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I wrote a simple program with SFML and OpenGL which draws a spinning square that can be moved around the screen with the arrow keys. It works fine on all the Linux and Mac computers I've tested it on, but when I try to move the square on Windows (by holding down an arrow key) it moves a small distance and then stops moving and spinning. I'm pretty sure the program is getting stuck in the GetEvent method - my guess is that when I've held the key down long enough for it to start repeating, the event stack keeps getting new events added to it before I can pop everything off it (and if I turn the key repeat rate on Windows right down to the minimum then the problem goes away - I don't really like this as a solution though). I found that pressing and holding Alt, Ctrl, Delete, Page up, Page down, Home, End etc all cause this behaviour too (even though I don't specifically detect any of these keys in the program), but all the letter keys, as well as space, enter, backspace and the keypad arrow keys work fine (i.e. they don't cause the program to pause if I hold them down for too long).

I don't have the exact code (I just turned my laptop off), but it looks like:

while(running) {
        if(event.Type==sf::Event::Closed) running=false;
    if(input.IsKeyDown(sf::Key::Right)); // move right
    // etc etc
    // update rotation
    // draw everything

Any ideas as to what the exact problem might be, and how I could fix it?



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Have you tried storing keystates in booleans, then doing logic based on the boolean states? So . . . . . if(input.IsKeyDown(sf::Key::Right)) right = true; . . . . . . if(right) moveRight(); – epaik Apr 8 '11 at 20:48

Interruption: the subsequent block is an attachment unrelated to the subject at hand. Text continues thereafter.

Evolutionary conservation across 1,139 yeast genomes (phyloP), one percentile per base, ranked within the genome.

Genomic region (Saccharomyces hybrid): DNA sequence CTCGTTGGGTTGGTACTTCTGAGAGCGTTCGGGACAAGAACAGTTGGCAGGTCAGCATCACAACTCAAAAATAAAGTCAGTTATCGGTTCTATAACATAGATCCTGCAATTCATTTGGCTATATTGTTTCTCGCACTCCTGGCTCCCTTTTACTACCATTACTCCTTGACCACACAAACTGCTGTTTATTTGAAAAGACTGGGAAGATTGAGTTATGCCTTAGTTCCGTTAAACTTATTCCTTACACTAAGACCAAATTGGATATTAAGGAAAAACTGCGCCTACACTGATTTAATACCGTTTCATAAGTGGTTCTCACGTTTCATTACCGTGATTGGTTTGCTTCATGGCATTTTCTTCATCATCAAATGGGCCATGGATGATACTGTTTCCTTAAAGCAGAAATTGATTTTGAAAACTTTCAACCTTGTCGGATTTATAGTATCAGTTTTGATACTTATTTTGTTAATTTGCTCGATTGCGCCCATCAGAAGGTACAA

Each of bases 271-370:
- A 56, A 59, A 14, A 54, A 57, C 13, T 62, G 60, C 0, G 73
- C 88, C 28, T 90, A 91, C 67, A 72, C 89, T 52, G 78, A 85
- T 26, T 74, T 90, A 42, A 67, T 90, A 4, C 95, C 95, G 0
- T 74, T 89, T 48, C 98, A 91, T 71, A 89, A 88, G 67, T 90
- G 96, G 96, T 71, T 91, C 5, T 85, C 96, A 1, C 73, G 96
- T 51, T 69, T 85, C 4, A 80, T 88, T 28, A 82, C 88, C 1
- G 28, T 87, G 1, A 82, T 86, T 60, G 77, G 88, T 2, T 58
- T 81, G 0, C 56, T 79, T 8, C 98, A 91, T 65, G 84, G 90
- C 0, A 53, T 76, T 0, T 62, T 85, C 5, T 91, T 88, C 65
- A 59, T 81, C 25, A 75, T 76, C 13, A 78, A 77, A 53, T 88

I know this is an old question but I would like to answer it in the interest of helping others who may find themselves here experiencing similiar problems.

SFML 1.6 has two ways you can get input from the user. One is event-based where you process each event sent to you via sf::Window::GetEvent(). The other is query-based where you check the sf::Input class of your window directly.

You have used the query-based method here but put it inside an event loop which isn't really the way it was intended to be used. It was meant to be used like this. This is a nice feature because SFML essentially keeps a boolean table of keys automatically for you so you don't need to manage key states yourself. IMHO for using repeating input this is more elegant since you won't be spamming your event queue, just checking a boolean value.

    if(event.Type == sf::Event::Closed) running=false;
    if(event.Type == sf::Event::KeyPressed && event.Key.Code == sf::Key::Right)
      // move right

If you wanted to just query sf::Input directly then you use the same code as above, but you put it outside the event loop.


if (myWindow.GetInput().IsKeyDown(sf::Key::Right))

By default automatic key repeat should be enabled for sf::Windows but you can make sure by using sf::Window::EnableKeyRepeat(true). This means it will send a KeyPressed event repeatedly while a key is held down.

Try using the query-based method outside the main event loop and see if that works for you.

share|improve this answer
The end of this, sf::Window::EnableKeyRepeat(true) just answered my question. Thank you for the detail. – Jim Hurley Jul 26 '13 at 15:29

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